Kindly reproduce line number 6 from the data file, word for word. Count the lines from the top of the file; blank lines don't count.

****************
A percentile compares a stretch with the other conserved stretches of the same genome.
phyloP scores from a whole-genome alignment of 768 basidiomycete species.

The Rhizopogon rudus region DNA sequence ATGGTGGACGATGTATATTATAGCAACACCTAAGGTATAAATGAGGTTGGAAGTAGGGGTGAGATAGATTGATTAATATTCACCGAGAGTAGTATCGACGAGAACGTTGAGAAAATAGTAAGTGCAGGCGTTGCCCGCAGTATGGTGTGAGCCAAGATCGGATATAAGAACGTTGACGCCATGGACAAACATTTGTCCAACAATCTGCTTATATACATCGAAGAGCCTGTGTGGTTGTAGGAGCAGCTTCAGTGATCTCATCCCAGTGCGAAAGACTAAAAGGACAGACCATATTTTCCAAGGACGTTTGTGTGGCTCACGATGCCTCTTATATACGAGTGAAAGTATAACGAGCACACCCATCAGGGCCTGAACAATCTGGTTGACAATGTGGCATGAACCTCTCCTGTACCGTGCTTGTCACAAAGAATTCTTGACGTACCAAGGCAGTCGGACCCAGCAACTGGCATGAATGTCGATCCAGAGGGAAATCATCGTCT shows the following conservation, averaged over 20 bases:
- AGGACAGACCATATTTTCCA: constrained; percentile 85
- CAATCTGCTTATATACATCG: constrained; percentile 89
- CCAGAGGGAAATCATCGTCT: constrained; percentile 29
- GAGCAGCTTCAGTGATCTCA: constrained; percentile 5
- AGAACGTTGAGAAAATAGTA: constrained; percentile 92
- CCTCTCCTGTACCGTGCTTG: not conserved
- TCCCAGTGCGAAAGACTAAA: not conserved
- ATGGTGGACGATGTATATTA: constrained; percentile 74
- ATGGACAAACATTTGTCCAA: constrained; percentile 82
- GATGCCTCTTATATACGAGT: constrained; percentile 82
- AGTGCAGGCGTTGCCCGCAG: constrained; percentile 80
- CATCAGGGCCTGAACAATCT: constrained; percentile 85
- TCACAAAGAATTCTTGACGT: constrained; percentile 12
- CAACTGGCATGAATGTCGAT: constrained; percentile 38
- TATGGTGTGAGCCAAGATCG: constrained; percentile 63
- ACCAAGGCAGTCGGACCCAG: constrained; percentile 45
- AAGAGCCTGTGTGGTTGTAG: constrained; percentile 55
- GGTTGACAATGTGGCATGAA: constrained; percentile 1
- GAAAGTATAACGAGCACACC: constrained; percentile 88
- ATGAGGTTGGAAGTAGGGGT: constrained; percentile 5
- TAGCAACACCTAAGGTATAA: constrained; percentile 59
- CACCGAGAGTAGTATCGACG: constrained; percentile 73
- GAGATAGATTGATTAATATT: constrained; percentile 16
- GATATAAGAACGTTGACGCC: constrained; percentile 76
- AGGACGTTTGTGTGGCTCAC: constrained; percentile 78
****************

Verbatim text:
- CCAGAGGGAAATCATCGTCT: constrained; percentile 29